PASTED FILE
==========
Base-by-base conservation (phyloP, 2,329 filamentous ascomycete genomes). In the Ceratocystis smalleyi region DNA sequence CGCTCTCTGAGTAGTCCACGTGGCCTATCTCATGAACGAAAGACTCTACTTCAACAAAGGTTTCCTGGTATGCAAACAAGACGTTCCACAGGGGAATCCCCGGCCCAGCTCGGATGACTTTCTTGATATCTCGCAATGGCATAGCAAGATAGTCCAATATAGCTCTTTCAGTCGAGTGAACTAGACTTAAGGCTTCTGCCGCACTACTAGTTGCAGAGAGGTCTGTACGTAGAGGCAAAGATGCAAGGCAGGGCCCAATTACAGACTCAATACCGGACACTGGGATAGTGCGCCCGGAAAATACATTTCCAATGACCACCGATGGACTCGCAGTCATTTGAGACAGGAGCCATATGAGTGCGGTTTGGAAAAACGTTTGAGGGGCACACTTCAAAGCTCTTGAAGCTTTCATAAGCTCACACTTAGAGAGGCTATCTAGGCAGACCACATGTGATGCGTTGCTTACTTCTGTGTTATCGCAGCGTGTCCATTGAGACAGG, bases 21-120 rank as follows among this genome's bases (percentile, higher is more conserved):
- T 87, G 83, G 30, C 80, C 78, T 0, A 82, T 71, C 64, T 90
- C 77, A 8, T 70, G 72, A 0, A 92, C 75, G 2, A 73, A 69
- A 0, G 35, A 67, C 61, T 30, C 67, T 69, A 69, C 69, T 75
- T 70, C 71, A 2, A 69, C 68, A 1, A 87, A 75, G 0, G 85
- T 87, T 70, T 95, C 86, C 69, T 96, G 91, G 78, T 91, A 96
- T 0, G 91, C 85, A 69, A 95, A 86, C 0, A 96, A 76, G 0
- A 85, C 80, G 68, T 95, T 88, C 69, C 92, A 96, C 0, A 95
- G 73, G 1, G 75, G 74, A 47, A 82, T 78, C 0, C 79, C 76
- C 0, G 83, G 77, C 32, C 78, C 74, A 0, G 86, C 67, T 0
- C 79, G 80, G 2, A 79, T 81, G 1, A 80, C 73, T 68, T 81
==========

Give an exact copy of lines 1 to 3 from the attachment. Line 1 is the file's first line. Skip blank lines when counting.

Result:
Base-by-base conservation (phyloP, 2,329 filamentous ascomycete genomes). In the Ceratocystis smalleyi region DNA sequence CGCTCTCTGAGTAGTCCACGTGGCCTATCTCATGAACGAAAGACTCTACTTCAACAAAGGTTTCCTGGTATGCAAACAAGACGTTCCACAGGGGAATCCCCGGCCCAGCTCGGATGACTTTCTTGATATCTCGCAATGGCATAGCAAGATAGTCCAATATAGCTCTTTCAGTCGAGTGAACTAGACTTAAGGCTTCTGCCGCACTACTAGTTGCAGAGAGGTCTGTACGTAGAGGCAAAGATGCAAGGCAGGGCCCAATTACAGACTCAATACCGGACACTGGGATAGTGCGCCCGGAAAATACATTTCCAATGACCACCGATGGACTCGCAGTCATTTGAGACAGGAGCCATATGAGTGCGGTTTGGAAAAACGTTTGAGGGGCACACTTCAAAGCTCTTGAAGCTTTCATAAGCTCACACTTAGAGAGGCTATCTAGGCAGACCACATGTGATGCGTTGCTTACTTCTGTGTTATCGCAGCGTGTCCATTGAGACAGG, bases 21-120 rank as follows among this genome's bases (percentile, higher is more conserved):
- T 87, G 83, G 30, C 80, C 78, T 0, A 82, T 71, C 64, T 90
- C 77, A 8, T 70, G 72, A 0, A 92, C 75, G 2, A 73, A 69